Developments ranged from more charter schools to disruptive unions.
Scholars at the Hoover Institution have now pinpointed the best and worst educational developments of the year, from growth in parental choice on one hand to the unruly union victory in Ohio, plus the Atlanta cheating scandal, on the other.
This annual Hoover Institution research helps to guide future educational reform. The analysis “evaluated hundreds of events, laws, programs and studies” in creating the list, explained Williamson M. Evers, Hoover research fellow and project coordinator of the education task force’s “Best and Worst” project.
The list of “five best” points to such positive events as increased parent choice of schools, greater transparency and teacher accountability. Heading the list was the reinvigoration of school choice through opportunity scholarships and vouchers. Result: Private school choice moved ahead in many parts of the U.S.
The worst development of the year, as graded by the task force of experts, was the misreporting of the Atlanta public schools cheating scandal. “When educators couldn’t successfully teach their students, they doctored the students’ test papers; but the news media let the cheating educators off the hook,” said Evers.
Regarding best developments, the study said, “Despite the attractive choice that private schools (especially Catholic schools) offer in many inner cities and not withstanding the Supreme Court’s resolution of issues of federal constitutionality, private school choice remained largely taboo politically until this year.”
In what history may see as a watershed, private school choice moved ahead, for example, in the District of Columbia “where the scholarship program was resuscitated in Congress by Speaker John Boehner; Indiana, where scholarships were made available” to about half the students in the state; and “Ohio, which lifted a too-tight cap on its program for kids exiting low performing schools.”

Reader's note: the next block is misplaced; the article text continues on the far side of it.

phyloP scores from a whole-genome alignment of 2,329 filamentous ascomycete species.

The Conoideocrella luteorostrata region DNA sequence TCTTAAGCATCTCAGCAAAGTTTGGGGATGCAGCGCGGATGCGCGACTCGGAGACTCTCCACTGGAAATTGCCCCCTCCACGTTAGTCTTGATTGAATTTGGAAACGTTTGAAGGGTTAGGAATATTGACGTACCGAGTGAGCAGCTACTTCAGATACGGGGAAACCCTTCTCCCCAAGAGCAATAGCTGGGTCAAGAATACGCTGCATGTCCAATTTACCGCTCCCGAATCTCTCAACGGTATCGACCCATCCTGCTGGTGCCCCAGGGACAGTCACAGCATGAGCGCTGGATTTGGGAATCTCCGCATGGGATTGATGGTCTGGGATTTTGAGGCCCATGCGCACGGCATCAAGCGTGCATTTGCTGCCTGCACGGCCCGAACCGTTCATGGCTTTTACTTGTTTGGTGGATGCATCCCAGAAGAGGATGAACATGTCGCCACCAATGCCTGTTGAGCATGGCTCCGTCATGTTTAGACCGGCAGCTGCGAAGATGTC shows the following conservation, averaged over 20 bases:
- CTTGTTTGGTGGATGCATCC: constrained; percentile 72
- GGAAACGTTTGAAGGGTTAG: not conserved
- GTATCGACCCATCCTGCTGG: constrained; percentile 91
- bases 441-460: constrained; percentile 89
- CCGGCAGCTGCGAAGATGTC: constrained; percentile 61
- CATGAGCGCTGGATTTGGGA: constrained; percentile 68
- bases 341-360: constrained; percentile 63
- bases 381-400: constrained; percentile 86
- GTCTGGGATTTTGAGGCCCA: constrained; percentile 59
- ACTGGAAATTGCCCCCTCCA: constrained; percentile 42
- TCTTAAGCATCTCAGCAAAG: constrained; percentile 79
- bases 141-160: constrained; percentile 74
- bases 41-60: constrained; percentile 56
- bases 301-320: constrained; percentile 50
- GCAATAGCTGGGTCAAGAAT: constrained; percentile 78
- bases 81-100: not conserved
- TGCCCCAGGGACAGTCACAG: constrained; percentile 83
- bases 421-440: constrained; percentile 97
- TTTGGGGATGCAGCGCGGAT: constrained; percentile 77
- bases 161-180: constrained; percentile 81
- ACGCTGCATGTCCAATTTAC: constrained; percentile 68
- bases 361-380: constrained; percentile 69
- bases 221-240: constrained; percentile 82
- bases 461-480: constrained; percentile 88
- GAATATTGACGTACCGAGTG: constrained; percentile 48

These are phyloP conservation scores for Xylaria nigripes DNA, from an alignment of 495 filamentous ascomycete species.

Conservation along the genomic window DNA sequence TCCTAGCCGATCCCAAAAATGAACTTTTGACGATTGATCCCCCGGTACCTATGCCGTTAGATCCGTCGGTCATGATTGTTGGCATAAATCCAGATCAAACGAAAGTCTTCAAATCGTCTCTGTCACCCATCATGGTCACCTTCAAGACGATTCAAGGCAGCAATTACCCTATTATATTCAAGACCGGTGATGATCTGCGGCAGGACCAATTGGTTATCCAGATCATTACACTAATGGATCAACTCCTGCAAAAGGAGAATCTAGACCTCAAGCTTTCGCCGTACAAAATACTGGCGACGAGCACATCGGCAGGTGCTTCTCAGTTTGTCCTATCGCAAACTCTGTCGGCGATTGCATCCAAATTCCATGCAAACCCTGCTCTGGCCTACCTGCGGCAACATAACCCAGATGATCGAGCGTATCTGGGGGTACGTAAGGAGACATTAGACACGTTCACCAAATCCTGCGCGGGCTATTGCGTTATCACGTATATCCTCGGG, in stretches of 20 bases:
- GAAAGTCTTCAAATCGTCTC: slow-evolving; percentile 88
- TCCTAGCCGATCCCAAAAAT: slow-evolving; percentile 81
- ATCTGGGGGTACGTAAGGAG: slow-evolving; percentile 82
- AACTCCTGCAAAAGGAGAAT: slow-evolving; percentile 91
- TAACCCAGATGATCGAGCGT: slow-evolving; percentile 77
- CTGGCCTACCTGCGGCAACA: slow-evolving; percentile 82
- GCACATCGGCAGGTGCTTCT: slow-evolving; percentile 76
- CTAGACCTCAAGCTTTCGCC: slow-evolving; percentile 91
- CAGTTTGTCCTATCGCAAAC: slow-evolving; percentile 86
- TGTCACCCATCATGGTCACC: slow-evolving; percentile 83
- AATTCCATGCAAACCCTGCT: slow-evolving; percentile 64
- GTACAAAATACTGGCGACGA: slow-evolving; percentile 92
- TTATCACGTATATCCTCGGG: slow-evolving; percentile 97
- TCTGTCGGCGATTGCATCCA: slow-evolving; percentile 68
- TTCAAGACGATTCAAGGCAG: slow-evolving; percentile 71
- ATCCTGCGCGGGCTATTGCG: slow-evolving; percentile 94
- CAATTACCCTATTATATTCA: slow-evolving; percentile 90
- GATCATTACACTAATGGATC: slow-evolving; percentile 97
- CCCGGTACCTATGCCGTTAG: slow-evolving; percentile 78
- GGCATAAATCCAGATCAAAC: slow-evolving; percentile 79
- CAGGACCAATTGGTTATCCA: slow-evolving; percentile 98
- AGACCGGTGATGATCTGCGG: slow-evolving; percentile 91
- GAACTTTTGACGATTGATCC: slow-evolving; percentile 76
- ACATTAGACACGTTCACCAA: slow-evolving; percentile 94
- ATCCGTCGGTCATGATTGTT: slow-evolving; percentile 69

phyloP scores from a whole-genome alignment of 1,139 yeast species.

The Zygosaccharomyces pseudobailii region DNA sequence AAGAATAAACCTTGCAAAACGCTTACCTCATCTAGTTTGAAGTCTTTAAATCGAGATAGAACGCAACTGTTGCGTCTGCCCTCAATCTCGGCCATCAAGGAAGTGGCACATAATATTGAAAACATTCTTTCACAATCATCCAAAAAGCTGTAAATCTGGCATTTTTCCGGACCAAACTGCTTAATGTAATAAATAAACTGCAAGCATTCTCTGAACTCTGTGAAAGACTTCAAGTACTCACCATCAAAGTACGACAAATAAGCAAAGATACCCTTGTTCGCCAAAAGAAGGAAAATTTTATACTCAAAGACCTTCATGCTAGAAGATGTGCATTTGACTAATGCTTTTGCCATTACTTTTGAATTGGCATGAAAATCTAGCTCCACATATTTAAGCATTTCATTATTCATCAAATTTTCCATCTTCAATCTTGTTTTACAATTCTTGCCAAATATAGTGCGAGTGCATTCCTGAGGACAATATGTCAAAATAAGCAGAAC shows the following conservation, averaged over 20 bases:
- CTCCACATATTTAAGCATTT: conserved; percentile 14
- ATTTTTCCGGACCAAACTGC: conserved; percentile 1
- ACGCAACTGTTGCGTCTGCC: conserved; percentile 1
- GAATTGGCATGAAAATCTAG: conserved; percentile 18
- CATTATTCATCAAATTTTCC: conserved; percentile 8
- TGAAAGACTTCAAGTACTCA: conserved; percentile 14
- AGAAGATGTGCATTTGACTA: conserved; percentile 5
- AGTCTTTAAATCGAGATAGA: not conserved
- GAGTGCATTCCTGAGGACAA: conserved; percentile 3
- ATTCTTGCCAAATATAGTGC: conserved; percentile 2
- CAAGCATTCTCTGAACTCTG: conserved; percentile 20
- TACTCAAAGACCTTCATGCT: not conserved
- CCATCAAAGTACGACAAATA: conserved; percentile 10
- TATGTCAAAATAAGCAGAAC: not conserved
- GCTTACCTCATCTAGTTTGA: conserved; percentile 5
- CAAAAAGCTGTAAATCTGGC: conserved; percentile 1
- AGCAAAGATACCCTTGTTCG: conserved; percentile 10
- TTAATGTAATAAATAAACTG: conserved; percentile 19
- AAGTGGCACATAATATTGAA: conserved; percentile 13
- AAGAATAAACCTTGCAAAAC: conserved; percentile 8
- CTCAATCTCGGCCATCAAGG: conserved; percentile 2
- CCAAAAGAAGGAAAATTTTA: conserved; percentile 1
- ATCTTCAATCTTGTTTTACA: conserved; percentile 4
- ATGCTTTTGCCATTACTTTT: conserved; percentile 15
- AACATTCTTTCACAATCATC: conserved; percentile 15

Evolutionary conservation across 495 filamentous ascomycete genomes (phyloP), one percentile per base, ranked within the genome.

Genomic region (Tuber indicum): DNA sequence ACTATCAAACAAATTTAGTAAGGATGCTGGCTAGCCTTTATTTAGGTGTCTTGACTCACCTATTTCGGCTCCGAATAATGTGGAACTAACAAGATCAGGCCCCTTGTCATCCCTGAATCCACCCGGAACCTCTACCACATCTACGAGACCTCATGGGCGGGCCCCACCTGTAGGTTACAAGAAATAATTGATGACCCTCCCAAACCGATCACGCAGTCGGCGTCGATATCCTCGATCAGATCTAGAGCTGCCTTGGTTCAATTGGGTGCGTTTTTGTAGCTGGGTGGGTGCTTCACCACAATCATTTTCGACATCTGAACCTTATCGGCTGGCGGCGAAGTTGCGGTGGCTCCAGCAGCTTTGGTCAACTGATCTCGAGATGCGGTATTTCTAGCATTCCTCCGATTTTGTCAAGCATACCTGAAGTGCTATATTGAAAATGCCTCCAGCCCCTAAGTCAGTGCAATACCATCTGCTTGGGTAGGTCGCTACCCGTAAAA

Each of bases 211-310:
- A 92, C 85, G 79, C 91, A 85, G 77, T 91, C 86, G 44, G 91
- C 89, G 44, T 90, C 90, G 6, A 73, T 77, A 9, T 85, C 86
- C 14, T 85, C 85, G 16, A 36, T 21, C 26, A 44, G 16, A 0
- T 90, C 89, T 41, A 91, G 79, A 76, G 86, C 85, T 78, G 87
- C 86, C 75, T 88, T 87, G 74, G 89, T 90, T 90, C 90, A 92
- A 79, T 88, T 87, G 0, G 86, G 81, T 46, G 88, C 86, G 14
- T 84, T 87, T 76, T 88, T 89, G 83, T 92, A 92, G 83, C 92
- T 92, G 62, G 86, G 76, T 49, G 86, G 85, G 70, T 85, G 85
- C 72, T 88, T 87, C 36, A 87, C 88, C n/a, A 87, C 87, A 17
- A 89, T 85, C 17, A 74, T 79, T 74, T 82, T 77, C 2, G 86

Second in best events: the rollback of collective bargaining agreements (CBAs) in Wisconsin, Indiana, New Jersey, Idaho, and (temporarily) Ohio was marked progress.
Improving education is bogged down by union contracts that “impede sensible decisions about hiring, firing, deployment, and compensation of educators. CBAs also drive up costs. Moreover, many public sector workers are generously compensated--and enjoy relatively secure jobs—and their gold-plated benefit systems are bankrupting states and school systems. Voters and courageous state leaders finally put these issues on the table in 2011.” Five states made major reforms in the relevant statutes. (Ohio’s were undone in a November referendum.)
“Besides actual progress in modifying and limiting the scope of CBAs, states have now made CBAs into a normal area of reform."
In the Atlanta cheating scandal, it was “truly harmful for standards-based education reform....What the public should have learned from the Atlanta fiasco is that cheating is easily preventable...by having a huge bank of publicly available questions of which a subset appears on each year’s test” proctoring rooms where tests are given and online test administration.
The public has been misled into thinking that testing is somehow bad because it “creates so much stress that well meaning educators are pushed to the limit and eventually succumb (for the child’s sake, of course,) to the temptation to cheat, lie, and break the law.”